Photo by Omar Chennafi
Fes Medina Food Markets
To immerse yourself in the life of a Moroccan housewife, take a stroll through the fresh-produce market of R’cif, which winds through the lower part of the Fes medina. Plan to arrive by 10 a.m. when the market really gets going (by 11:30 a.m., it’s packed). In addition to browsing stalls of plump fruit and vegetables from farms in the Middle Atlas, you can snack here, too: hot trid—a gossamer-thin pastry baked over a rounded clay pot or “egg”—and irresistible meloui (multiple layers of dough that become soft and flaky as they are cooked) stuffed with spiced onions. Don't miss seeing the infamously grumpy camel butcher whose signage is a real camel's head hanging from a hook. Around lunchtime, mastermind your way deep into the souks to find the Achabine area, where the city’s best street food vendors ply their trade. The dishes served up here built this city and continue to do so every lunchtime: comforting bessara (split-pea or broad-bean soup) and harira (a Moroccan staple of chickpeas, lentils, and lamb broth); sardines doused in charmoula and deep-fried until crunchy; hard-boiled eggs dipped in cumin. Come in the evening if you crave bite-sized brochettes of tender lamb and spiced liver.
By Tara Stevens, AFAR Local Expert
Momo's Medina - Man with a Fes
While we felt blessed throughout our time in Morocco, our Fes experience would be driven by divine providence, guiding us into not just a city, but into a relationship with a man that held it deep in his heart… “I know a guy!” That’s all we needed to hear from our I Tour Morocco guide, Hafid. He had taken great care of us for hundreds of kilometers and had one last suggestion for our tour in Fes. A phone call and few minutes later and we had Mohammed Bouftila, an internationally acclaimed Medina guide, climbing into the front seat. To get the most from a Medina tour, particularly in a mazed Medina so rich in culture, history and artisans, find a guide. The Medina is crammed with stories and Momo started with one from his childhood, growing up in a nearby riad where his mother and sister still live. He had his favorite routes and off-the-map places. Some of the most incredible locations involved access into abandoned riads and palaces that were either in the process of renovation or looking for a sponsor. The Medina environment continues to be a communal living effort. Neighbors share walls, bakers, activities, religion and family life. It has been this way for a millennia and Momo loves to demonstrate how these traditions carry forward. Any credentialed guide in the Medina can provide similar services, but by the end of our time in Fes, we felt part of Momo’s family and world. Find Momo via email - email@example.com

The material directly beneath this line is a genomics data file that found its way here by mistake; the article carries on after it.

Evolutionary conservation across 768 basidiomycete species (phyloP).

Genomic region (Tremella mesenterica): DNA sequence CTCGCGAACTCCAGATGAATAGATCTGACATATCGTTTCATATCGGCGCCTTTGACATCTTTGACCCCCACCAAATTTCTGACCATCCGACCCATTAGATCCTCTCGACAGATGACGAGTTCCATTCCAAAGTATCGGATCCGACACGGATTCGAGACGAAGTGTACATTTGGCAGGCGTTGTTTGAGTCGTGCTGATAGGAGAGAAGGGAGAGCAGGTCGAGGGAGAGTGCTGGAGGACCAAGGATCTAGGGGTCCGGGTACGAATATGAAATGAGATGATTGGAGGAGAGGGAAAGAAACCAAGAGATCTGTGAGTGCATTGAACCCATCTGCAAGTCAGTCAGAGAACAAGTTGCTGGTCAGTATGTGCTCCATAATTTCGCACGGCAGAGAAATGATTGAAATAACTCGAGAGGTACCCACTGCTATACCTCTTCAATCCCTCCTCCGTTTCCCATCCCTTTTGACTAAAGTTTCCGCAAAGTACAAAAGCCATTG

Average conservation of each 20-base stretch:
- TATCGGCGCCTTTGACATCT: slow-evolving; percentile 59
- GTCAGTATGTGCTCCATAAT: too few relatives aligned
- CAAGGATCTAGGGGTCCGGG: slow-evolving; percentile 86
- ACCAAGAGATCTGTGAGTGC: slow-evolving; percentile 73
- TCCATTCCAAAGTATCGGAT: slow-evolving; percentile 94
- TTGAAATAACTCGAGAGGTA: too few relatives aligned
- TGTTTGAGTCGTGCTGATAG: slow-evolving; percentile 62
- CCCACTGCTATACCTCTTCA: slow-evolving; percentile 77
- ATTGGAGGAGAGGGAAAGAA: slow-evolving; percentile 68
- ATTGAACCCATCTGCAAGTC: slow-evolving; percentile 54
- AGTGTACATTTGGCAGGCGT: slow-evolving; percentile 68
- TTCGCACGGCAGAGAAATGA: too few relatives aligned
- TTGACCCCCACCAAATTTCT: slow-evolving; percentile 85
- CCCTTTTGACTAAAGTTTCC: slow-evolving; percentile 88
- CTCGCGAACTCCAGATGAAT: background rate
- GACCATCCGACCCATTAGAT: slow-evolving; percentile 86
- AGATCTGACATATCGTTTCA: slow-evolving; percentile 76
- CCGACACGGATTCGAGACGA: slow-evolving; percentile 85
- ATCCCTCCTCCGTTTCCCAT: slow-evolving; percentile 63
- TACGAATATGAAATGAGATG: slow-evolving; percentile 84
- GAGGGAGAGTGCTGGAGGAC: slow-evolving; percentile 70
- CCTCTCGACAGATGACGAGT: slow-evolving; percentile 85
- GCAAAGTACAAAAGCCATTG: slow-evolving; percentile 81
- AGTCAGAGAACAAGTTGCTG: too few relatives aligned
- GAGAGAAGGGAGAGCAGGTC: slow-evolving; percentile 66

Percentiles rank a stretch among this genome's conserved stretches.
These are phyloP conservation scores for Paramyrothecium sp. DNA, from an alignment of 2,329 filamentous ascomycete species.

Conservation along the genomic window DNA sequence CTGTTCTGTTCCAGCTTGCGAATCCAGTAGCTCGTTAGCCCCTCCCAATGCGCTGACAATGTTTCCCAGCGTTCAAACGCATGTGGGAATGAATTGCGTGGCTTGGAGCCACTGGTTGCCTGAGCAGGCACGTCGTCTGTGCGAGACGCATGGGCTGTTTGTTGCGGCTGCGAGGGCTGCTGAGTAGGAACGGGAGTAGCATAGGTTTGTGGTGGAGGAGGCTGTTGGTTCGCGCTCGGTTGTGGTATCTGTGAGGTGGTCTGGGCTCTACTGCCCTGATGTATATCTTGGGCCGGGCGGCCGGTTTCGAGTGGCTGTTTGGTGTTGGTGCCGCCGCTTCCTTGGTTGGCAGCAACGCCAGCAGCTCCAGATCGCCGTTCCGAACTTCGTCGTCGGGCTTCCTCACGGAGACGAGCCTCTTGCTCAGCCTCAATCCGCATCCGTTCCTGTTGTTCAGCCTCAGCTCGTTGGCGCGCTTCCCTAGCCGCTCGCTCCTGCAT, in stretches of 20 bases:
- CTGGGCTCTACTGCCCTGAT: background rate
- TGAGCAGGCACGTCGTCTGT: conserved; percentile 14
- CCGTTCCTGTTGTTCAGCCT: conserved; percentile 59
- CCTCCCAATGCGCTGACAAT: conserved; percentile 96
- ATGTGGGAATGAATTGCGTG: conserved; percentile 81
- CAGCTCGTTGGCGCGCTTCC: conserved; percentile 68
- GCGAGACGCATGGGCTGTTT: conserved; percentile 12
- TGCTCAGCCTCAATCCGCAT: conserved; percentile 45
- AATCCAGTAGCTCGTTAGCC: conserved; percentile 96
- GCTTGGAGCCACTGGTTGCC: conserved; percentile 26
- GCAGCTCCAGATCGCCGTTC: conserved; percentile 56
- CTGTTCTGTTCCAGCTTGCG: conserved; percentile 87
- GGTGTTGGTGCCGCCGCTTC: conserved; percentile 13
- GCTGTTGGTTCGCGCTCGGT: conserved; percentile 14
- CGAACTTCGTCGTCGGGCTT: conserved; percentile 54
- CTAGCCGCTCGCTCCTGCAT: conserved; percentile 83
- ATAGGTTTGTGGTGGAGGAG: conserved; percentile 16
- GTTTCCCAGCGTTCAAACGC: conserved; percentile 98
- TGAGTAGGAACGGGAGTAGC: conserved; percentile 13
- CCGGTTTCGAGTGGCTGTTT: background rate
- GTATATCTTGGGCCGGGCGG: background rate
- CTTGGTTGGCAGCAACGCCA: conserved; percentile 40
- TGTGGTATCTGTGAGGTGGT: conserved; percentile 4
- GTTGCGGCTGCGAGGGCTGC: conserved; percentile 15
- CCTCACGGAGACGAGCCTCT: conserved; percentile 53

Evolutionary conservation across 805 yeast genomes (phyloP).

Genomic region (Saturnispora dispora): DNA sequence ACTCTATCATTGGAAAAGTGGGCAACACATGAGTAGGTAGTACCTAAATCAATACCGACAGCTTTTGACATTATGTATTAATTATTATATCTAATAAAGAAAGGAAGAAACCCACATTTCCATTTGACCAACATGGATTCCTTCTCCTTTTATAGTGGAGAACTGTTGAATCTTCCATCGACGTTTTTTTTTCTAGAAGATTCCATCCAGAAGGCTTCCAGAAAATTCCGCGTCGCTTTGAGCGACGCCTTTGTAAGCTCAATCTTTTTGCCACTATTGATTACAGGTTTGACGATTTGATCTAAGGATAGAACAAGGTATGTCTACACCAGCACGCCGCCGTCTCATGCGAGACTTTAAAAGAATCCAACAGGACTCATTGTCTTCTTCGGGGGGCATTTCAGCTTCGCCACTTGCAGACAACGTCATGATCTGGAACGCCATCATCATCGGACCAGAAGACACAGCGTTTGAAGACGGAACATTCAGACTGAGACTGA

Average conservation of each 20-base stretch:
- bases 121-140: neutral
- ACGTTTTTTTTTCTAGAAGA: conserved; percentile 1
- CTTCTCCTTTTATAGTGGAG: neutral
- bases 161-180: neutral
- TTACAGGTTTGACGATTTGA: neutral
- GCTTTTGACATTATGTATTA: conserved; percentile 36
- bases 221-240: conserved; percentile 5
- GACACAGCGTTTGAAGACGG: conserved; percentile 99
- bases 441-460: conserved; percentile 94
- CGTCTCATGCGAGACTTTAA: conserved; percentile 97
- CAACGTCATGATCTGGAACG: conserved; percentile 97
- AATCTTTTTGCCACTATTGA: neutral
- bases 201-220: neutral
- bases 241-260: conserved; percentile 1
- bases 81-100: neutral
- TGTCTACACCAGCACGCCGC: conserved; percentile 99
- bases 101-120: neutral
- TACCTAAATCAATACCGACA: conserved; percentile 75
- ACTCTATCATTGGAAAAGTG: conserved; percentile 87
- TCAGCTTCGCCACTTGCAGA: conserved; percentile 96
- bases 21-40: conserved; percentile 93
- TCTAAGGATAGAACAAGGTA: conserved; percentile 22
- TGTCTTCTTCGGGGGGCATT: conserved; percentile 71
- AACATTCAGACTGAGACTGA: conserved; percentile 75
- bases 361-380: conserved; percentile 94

By Jay Rymeski, AFAR Local Expert
Local Experience - Home Cooked Meal on tour with Intrepid Travel
On Intrepid Travel's "Best of Morocco" - dinner in the old Medina where a local family has converted their dining and living areas into a private restaurant.There were at least 15 different cold and warm appetizers – stewed chili’s, white bean, cold lentils, warm lemon potatoes, brown beans, warm sugared carrots, pickled beets, and on it went to the main course of b'stilla (or pigeon pie).
By Chloe OBrien
Piles of Food | Walking through the Old Medina in Fez
Every corner you turn in the Fez Medina is shop after shop of dates, figs, nuts, flowers, fresh herbs, produce, eggs and spices. Have a local city guide take you through the maze of narrow ally's to maximize your experience. On Intrepid Travel's "Best of Morocco" this local city tour is included on the itinerary.
By Chloe OBrien